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Get More Out of Life as a 'New Senior Woman'

The co-author of a book about reinventing yourself after 50 reveals what 200 "elderchicks" told her

posted by Kerry Hannon, December 18, 2013 More by this author

Kerry Hannon and mother

Kerry Hannon has spent more than 25 years covering personal finance for Forbes, Money, U.S. News & World Report and USA Today. Her website is kerryhannon.com. Follow her on Twitter @kerryhannon.


Kerry Hannon and mother
Kerry Hannon and her mom
Courtesy of Kerry Hannon
“My Mother’s Senior Years Were So Different From Mine.” That’s the title of the first chapter of the intriguing new book, The New Senior Woman: Reinventing The Years Beyond Mid-Life by Barbara M. Fleisher and Thelma Reese. (Highlights of my recent interview with Fleisher are below.)
 
Since I’m visiting my 84-year-old mother in Pittsburgh this week, the authors’ opening chapter title got me thinking. Mom’s past two decades have been quite active, filled with publishing cookbooks, travel and volunteer work, in addition to caring for my dad, who battled Alzheimer’s for nearly a decade.
 
Dad passed away five years ago, but Mom kept striding along and continues to live independently. What’s kept her life meaningful and relatively healthy, I think, is the combination of her spirit, attitude, state of mind and willingness to embrace new things (she Skypes with her grandkids and pays bills online).
 
In a word, she’s engaged.
 
(MORE: The 4 Money Lessons I Learned From My Mom)
 
That's the key to making the most of our senior years, according to retired professors Fleisher and Reese, ages 83 and 80 respectively, who run the cheekily named ElderChicks website, a meeting place for senior women.
 
To research their book, Fleisher and Reese traveled the country talking about aging with more than 200 vibrant women, ranging from age 50 to their late-‘90s. All are successfully traversing their senior stage. 
 
Here’s what Fleisher learned about “The New Senior Woman,” including some great advice for women in their 50s and 60s:
 
Next Avenue: What surprised you most during your book research?
 
Fleisher: Interestingly, we found that women in their 50s are really thinking about what’s next. That would never have been the case in past generations.
 
(MORE: Want to Age Well? Learn New Tricks, Not New Facts)
 
The women said they feel they have a whole other life to live. They see the last half of their lives ahead of them and want to make decisions based on the wisdom they have gained in the first half. We often heard them say that decision-making during the first half had been by almost blind propulsion and the next decisions would be made with more consideration.
 
You call these women “elderchicks” and say that you’re one. What are elderchicks?
 
We’re women 50 and beyond who are interested in living vital lives and are very young in spirit. Elderchicks have mastered the art of senior life and are living it with flair, dignity and a sense of accomplishment. We’re not doddering or diminished by age. We look for life outside of ourselves.
 
What’s one of the biggest stumbling blocks for women to be happy at this stage of life?
 
The loss of identity after retiring is big. The woman who feels defined by her career or occupation, can have a hard time dealing with the loss of that position. It can be crushing to realize that many adherents may have been responding to our title more than to our dazzling insights and wisdom. Losing the satisfaction of wielding authority or of addressing an admiring audience can lead to genuine bewilderment. You think, "Will anyone ever listen to me again?"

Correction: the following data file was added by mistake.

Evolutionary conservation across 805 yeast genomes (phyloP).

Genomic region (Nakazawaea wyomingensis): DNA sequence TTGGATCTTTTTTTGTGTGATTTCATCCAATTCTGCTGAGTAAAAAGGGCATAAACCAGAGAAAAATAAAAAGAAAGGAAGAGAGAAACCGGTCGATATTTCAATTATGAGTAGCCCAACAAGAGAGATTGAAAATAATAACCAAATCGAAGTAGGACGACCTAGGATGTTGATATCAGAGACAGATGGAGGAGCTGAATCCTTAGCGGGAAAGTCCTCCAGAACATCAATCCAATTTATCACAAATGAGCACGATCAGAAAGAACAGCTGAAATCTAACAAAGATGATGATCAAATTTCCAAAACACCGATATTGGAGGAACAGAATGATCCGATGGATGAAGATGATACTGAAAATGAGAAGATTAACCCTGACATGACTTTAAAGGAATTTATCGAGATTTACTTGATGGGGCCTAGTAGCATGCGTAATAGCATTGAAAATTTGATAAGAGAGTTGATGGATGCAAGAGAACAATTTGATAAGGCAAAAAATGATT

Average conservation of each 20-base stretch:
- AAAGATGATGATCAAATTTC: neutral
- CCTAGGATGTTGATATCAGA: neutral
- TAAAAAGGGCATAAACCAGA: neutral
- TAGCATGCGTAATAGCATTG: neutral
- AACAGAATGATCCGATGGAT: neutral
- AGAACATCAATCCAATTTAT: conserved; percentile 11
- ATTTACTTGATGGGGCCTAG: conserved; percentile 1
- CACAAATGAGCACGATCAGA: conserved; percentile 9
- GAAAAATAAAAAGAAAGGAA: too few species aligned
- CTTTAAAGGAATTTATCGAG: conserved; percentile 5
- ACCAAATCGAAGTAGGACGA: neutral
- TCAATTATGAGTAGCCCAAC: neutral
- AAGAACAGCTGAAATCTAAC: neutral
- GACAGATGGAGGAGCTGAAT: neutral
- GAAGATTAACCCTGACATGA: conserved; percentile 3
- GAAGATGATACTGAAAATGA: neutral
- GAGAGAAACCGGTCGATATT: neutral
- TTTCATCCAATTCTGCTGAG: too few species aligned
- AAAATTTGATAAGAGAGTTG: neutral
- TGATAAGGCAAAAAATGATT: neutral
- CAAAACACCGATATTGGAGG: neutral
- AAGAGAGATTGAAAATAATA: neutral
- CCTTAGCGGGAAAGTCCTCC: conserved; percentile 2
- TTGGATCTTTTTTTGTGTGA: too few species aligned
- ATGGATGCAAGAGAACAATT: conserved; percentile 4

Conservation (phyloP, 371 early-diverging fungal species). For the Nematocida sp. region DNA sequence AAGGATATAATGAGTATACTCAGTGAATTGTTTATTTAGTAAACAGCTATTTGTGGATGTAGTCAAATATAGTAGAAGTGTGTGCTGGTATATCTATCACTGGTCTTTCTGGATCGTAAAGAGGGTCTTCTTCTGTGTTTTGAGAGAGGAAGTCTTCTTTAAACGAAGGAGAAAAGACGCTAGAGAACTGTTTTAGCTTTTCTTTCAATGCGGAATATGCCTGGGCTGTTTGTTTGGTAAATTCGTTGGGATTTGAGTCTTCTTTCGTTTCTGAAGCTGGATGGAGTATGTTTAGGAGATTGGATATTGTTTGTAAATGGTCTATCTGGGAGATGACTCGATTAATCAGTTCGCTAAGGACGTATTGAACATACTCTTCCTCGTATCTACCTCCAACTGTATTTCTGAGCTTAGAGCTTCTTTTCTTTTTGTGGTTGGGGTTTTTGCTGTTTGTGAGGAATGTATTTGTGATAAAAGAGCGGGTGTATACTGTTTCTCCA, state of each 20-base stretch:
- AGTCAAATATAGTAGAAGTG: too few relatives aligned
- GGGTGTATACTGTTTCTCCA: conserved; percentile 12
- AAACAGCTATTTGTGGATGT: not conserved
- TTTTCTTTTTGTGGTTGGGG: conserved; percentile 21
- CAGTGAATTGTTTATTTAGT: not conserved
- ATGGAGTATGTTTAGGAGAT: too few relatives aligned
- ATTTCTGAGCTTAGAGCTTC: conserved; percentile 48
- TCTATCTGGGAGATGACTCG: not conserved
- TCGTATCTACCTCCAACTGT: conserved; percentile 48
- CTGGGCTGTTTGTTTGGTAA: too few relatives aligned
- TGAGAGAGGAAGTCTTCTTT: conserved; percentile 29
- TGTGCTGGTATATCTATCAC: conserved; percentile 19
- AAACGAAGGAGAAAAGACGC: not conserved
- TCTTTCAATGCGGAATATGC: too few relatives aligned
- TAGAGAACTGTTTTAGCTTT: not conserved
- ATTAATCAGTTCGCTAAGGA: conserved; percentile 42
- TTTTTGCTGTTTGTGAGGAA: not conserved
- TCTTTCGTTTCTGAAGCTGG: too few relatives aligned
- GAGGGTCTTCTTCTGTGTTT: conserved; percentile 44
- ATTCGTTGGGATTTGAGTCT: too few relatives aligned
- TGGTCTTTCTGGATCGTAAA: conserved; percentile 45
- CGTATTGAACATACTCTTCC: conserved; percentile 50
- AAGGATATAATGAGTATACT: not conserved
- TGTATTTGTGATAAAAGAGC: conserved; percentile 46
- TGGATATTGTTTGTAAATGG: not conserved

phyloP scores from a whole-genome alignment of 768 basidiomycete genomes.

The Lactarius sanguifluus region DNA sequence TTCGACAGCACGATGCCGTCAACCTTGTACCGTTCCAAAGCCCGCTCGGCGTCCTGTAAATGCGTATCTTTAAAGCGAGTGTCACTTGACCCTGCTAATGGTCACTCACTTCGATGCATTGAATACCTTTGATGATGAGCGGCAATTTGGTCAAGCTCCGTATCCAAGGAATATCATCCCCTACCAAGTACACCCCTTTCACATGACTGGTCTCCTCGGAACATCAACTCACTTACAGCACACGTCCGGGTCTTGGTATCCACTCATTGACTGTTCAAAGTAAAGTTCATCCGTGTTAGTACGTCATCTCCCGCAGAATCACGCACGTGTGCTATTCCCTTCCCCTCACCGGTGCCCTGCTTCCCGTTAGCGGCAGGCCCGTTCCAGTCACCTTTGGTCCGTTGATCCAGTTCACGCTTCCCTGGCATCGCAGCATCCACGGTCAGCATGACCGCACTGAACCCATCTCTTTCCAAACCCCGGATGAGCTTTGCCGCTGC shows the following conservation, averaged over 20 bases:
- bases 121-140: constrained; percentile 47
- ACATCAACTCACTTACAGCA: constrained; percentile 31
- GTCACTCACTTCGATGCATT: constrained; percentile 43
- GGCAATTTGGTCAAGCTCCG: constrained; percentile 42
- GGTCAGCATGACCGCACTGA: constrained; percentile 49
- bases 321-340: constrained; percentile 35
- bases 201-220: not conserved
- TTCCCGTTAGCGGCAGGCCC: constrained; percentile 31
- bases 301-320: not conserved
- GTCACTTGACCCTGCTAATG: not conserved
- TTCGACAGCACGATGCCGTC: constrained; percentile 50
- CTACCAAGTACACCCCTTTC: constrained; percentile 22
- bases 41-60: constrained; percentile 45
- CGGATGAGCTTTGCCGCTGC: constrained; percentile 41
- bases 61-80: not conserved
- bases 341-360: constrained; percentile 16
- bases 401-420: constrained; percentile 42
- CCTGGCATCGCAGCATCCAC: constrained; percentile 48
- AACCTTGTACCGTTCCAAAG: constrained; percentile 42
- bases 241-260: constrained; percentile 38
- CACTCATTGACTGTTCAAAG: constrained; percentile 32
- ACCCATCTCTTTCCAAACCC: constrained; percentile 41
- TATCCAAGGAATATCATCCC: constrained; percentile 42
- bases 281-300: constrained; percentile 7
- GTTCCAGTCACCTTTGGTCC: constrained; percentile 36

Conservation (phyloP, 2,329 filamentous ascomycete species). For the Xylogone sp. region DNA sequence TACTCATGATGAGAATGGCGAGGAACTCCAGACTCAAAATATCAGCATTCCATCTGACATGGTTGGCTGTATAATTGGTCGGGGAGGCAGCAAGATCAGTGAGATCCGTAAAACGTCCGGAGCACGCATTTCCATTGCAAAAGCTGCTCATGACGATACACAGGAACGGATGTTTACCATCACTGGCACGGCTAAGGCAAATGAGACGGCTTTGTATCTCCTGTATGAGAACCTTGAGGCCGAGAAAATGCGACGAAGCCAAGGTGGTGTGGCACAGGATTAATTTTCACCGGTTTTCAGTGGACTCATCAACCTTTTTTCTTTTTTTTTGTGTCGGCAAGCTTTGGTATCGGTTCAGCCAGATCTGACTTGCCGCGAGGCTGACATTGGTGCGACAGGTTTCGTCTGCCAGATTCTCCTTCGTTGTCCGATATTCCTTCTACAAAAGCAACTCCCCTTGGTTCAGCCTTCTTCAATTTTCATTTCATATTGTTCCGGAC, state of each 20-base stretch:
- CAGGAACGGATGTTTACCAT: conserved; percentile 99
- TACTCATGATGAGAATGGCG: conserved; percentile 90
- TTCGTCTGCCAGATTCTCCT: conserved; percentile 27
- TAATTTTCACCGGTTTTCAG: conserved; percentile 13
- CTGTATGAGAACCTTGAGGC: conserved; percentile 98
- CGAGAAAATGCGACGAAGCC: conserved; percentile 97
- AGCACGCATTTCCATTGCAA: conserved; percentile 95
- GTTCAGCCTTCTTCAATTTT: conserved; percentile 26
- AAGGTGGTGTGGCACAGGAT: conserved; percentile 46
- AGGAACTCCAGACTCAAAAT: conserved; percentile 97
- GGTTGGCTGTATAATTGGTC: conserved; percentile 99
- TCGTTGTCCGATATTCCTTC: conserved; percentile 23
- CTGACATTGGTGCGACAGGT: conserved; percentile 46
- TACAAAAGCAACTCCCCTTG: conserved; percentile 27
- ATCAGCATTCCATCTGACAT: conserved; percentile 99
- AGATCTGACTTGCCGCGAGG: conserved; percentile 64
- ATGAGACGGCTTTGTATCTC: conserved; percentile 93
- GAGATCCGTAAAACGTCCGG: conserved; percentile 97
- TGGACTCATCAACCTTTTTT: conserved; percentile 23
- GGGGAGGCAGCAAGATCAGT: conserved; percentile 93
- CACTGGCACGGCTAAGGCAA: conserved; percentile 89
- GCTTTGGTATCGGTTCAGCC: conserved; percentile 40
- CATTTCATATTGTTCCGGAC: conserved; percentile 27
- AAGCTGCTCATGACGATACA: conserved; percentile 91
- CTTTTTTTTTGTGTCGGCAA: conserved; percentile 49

What are some tips the women you interviewed offered for navigating the financial roadmap at this age?
 
First, you have to make a financial plan. Do you have health care? Do you have long-term care insurance? Do you have an up-to-date will?
 
Next, downsize sooner rather than later. Start with one section of the house — one room. Take baby steps and, say, toss five things a day. That’s what I did. I called my children and said, "Tell me what you want. Anything you want I am mailing to you." It was amazing how little they wanted.
 
And look for ways to give back to your grandchildren. There is so much joy in that. You might consider kickstarting a Roth IRA for a grandchild who is earning income, for example.
 
How important is it to keep learning?
 
New learning equals new energy. You could return to something you always loved to do as a kid, like sewing or gardening, and build it into a small business.
 
Get out of your comfort zone and learn about technology, keep up with the new gadgets. The real bugaboo of aging is isolation. People who have not embraced technology at all are increasingly isolated.
 
(MORE: The Good News About Women Working After 60)
 
What about volunteering? Is that a worthy endeavor?
 
Yes, as long as it is not stuffing envelopes. A lot of volunteering is busy work. To me, and to many women, that really is not satisfying. However, you might find an opportunity to volunteer by writing copy for a newsletter, or whatever it is you like to do.
 
I think volunteering is really important because it gets you to reach out into the world to stay relevant.
 
(MORE: Can We Get Some Volunteers, Please?)
 
You also say it’s important to get out of the “senior bubble” and meet people who aren’t like you. What do you mean?
 
You need to find ways to interact with a multicultural, multigenerational world. When you’re with people of different generations, for example, it’s less isolating because they will challenge you to remain connected.
 
What are the three words the new senior woman needs to live by?
 
Curiosity, interest and courage. “Courage” seems to be the most important. Older women tend to feel afraid. They feel invisible. They feel scorned and an object of stereotype jokes. They prefer not to put themselves out there. It takes a lot of courage to push on.